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Top left: Nanki Shirahama Spa, Top right: Shirahama Beach, 2nd left: Three-stage Wall (Sandanheki), 2nd right: Engetsu Island (Engetsuto), 3rd: Shirahama Adventure World, Bottom left: Tsubaki Spa, Bottom right: Minakata Kumagusu Memorial Museum
Location of Shirahama in Wakayama Prefecture
|• Mayor||Yuzo Mizumoto (since March 2010)|
|• Total||201.04 km2 (77.62 sq mi)|
|Population (January 31, 2012)|
|• Density||116.02/km2 (300.5/sq mi)|
|• Tree||Cherry blossom|
|• Flower||Crinum asiaticum|
|Time zone||Japan Standard Time (UTC+9)|
|City hall address||1600 Shirahama-chō, Wakayama-ken
Shirahama is a resort town on the south coast of Wakayama Prefecture. Its beaches are white sand, imported from Australia. Shirahama is known for its hot springs. During the summer (July and August), there are fireworks every night on the beach.
Located in southeastern Wakayama Prefecture, the town has a temperate climate. Many hot springs can be found here, most notably Nanki-Shirahama Onsen and Tsubaki Onsen. Two public baths in the town are part of a World Heritage site.
Shirahama is one of the very few municipalities in Japan that do not have "azas", or towns and villages that were previously in the boundaries of the present-day town.
One of Shirahama’s main attractions is its crescent-shaped white-sand beach; “Shirahama” means “white beach” or “white bay”. In the 1960s, when Shirahama was connected by rail to Osaka, the city became a popular tourist destination, and blocky white hotel towers were erected along the coastal road. The increased development accelerated erosion, and the famous sand began to wash into the sea. Worried that the town of White Beach would lose its white beach, according to a city official, Wakayama Prefecture began in 1989 to import sand from Perth, Australia, 4,700 miles away. 745,000 cubic meters was imported over 15 years.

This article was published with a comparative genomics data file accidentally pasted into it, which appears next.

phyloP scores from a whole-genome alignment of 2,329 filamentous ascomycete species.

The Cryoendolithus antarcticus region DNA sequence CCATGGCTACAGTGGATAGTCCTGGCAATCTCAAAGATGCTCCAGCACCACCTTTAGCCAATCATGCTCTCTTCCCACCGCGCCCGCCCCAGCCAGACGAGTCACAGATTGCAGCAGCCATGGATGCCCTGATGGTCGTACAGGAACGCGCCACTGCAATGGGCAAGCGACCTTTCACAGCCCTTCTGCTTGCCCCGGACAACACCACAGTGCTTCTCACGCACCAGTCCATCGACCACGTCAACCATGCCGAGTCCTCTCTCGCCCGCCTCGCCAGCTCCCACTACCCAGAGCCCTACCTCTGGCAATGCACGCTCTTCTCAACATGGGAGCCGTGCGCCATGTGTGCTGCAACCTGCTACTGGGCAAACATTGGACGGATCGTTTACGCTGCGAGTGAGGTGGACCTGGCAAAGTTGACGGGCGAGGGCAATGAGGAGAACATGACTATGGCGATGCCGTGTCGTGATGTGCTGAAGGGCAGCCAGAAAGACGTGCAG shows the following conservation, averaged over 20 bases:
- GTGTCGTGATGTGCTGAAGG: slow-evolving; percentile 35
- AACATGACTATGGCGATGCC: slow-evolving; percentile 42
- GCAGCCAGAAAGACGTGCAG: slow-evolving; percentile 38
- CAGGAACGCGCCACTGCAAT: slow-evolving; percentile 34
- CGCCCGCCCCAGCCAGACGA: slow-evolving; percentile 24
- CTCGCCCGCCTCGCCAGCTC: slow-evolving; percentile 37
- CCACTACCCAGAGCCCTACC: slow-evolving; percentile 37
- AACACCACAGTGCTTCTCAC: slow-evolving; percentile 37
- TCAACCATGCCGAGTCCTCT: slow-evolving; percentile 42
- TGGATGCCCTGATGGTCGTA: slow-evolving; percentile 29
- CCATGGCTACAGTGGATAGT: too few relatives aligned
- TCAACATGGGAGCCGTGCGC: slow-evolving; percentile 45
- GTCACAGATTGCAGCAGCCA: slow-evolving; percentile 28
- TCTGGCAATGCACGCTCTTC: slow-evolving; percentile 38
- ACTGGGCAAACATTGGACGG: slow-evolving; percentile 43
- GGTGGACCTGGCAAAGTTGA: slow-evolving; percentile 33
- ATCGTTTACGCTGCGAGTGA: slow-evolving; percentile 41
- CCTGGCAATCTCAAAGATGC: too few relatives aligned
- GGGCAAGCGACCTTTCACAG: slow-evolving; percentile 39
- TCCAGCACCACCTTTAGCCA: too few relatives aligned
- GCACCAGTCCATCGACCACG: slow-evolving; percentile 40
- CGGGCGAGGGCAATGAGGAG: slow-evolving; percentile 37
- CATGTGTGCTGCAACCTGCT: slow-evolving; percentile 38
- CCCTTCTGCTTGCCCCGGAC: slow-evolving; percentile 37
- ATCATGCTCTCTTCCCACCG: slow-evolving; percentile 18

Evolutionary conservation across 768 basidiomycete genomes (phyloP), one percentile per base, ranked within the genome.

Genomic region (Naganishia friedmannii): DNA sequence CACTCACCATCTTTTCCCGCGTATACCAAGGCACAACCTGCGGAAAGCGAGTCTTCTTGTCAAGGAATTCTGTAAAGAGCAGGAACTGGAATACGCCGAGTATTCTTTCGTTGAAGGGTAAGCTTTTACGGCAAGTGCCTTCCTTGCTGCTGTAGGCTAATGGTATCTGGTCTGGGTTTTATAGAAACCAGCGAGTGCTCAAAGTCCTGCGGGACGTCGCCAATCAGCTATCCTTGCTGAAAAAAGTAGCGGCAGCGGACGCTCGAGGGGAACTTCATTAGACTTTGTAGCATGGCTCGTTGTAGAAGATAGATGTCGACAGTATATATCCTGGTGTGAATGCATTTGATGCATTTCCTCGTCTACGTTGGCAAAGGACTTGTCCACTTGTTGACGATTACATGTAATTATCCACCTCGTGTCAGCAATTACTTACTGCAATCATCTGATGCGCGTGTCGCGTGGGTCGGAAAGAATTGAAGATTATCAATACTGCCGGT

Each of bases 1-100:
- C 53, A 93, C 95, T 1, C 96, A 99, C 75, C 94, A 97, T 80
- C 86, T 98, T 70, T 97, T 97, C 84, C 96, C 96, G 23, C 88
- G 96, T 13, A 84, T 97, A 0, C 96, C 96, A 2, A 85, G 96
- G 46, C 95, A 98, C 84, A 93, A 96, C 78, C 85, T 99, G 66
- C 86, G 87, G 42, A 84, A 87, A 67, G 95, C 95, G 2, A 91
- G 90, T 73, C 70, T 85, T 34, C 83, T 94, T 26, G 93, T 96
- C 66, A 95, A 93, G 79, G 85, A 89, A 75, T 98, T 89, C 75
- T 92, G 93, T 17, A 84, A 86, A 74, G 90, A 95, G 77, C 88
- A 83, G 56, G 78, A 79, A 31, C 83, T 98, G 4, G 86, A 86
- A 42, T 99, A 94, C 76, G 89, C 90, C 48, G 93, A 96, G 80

Places of interest
- Kumano Kodo: an ancient pilgrimage route across the Kii Peninsula linking several large shrines.
- Sandanbeki (三段壁?): Cliffs along on the ocean edge that are 50 meters high. It is said that pirates (kumano suigun) used to inhabit the caverns; the remains of their dwellings can be seen.
- Senjō-jiki (千畳敷?): A rocky point near Shirahama beach.
- The Minakata Kumagusu Museum houses much of scientist Minakata Kumagusu's books, specimens, and memorabilia.
- Engetsu-tō: A natural arch just off the coast
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